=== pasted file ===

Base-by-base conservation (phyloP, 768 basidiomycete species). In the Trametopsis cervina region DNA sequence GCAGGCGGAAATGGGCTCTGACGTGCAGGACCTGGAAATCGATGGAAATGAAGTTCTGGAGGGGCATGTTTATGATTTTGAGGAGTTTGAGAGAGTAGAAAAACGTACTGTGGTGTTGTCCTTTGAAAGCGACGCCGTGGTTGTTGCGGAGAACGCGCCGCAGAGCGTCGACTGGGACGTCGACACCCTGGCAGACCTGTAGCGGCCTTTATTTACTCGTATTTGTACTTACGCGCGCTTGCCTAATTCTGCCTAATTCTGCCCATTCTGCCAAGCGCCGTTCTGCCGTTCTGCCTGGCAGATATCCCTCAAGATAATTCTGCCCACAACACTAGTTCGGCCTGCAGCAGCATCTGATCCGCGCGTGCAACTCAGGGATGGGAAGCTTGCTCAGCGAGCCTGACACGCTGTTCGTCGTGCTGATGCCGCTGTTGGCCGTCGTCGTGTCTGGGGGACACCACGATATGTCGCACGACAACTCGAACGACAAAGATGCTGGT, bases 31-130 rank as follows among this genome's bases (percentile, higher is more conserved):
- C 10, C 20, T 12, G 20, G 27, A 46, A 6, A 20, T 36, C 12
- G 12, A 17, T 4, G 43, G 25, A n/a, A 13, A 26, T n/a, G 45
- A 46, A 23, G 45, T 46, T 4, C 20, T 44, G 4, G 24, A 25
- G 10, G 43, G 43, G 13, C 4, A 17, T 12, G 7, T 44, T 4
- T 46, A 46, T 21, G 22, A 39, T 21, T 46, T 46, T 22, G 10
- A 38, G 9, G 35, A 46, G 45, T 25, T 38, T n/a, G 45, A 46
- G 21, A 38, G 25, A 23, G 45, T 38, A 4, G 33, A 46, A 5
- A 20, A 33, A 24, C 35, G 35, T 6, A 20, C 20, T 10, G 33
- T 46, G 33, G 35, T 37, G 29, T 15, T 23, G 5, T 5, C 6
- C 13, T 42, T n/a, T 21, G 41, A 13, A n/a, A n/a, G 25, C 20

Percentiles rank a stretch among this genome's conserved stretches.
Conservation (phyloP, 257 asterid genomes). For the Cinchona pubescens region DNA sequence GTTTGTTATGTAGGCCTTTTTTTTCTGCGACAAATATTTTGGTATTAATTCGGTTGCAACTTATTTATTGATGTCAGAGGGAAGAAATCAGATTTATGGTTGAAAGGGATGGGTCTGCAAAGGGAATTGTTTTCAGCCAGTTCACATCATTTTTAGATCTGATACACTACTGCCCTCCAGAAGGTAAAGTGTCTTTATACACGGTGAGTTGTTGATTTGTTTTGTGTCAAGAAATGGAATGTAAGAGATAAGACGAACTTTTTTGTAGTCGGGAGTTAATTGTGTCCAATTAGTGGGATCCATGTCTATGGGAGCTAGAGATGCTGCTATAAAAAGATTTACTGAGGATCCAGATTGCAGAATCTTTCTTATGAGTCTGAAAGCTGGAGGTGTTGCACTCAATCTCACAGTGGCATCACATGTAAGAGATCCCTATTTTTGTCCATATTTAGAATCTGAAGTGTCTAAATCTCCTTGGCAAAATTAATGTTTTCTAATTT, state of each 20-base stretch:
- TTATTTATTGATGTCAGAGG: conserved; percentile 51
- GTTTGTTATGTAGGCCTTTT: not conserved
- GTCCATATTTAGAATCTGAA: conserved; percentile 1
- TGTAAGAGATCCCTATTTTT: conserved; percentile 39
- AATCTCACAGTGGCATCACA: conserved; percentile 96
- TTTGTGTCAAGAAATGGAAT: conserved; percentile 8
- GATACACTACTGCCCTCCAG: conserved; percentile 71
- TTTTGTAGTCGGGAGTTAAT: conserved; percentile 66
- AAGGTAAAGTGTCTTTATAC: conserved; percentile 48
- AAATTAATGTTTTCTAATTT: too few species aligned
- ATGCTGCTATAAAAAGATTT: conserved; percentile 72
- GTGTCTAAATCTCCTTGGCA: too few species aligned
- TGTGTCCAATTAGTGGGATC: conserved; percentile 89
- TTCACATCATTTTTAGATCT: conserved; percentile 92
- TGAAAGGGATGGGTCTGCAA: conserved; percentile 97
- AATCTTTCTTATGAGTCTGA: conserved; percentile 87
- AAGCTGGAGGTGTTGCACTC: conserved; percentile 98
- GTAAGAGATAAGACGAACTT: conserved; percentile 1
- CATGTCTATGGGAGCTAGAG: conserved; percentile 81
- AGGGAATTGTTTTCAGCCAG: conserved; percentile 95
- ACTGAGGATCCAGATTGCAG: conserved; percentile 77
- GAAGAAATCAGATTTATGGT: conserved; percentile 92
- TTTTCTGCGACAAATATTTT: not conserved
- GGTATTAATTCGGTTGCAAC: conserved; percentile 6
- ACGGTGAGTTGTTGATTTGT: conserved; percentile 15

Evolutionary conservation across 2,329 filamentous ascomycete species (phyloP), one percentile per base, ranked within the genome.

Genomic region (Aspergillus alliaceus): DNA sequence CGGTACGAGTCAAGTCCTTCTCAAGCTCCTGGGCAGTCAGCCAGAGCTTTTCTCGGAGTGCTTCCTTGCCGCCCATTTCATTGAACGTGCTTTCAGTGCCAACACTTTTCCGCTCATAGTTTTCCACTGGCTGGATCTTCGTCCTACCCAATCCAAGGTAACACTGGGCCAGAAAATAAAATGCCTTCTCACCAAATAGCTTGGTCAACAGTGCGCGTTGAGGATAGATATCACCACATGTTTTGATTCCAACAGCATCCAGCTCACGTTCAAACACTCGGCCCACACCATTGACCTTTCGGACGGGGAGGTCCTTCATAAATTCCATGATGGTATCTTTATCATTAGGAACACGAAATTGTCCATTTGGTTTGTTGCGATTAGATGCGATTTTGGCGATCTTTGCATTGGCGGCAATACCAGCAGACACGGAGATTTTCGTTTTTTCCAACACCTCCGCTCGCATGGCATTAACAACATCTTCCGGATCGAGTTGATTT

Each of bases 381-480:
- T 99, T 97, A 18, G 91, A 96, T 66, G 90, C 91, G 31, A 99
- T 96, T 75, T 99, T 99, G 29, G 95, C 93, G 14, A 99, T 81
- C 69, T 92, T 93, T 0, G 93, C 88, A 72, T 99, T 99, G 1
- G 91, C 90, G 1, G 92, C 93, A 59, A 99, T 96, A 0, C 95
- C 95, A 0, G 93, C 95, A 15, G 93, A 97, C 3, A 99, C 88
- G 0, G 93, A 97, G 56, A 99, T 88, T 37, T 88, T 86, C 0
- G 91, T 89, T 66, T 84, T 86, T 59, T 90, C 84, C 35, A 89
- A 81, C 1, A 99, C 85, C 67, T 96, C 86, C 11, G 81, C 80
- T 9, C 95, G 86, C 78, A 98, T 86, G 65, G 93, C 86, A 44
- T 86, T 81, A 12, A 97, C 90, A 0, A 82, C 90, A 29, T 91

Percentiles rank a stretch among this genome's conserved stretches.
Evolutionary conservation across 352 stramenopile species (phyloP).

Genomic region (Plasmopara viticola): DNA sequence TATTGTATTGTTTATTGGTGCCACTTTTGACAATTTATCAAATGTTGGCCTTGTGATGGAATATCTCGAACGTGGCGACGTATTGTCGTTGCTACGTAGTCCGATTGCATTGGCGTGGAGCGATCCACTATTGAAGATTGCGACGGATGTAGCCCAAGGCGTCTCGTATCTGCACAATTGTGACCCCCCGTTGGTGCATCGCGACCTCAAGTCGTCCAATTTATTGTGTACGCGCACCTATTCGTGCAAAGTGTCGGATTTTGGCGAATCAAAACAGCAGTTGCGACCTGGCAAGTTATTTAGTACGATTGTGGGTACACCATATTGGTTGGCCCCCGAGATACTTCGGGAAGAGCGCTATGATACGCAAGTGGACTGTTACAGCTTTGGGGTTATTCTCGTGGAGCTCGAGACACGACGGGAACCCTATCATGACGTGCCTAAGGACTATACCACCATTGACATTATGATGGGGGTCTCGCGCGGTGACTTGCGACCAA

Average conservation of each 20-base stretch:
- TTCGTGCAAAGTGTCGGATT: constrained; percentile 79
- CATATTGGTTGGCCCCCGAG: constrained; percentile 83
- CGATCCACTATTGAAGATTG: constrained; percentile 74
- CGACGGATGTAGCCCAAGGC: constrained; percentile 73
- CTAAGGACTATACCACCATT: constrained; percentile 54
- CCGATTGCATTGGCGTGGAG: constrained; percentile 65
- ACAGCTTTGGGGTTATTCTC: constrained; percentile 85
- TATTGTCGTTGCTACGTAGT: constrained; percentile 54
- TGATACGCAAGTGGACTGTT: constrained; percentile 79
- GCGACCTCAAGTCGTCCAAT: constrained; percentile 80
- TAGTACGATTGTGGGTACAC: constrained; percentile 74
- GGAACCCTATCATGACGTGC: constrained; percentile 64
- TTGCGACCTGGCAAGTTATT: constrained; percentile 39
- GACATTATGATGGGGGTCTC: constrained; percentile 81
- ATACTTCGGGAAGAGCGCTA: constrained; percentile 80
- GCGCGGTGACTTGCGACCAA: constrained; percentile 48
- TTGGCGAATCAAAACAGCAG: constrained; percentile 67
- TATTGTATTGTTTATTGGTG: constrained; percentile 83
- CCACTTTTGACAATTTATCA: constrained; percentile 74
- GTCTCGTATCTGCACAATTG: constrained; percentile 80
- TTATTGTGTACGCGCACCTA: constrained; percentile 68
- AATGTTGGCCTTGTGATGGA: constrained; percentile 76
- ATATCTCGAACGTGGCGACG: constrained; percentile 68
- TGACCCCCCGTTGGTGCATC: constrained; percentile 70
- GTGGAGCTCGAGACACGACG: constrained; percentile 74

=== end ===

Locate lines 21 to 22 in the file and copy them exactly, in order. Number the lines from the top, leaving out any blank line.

- TTTTGTAGTCGGGAGTTAAT: conserved; percentile 66
- AAGGTAAAGTGTCTTTATAC: conserved; percentile 48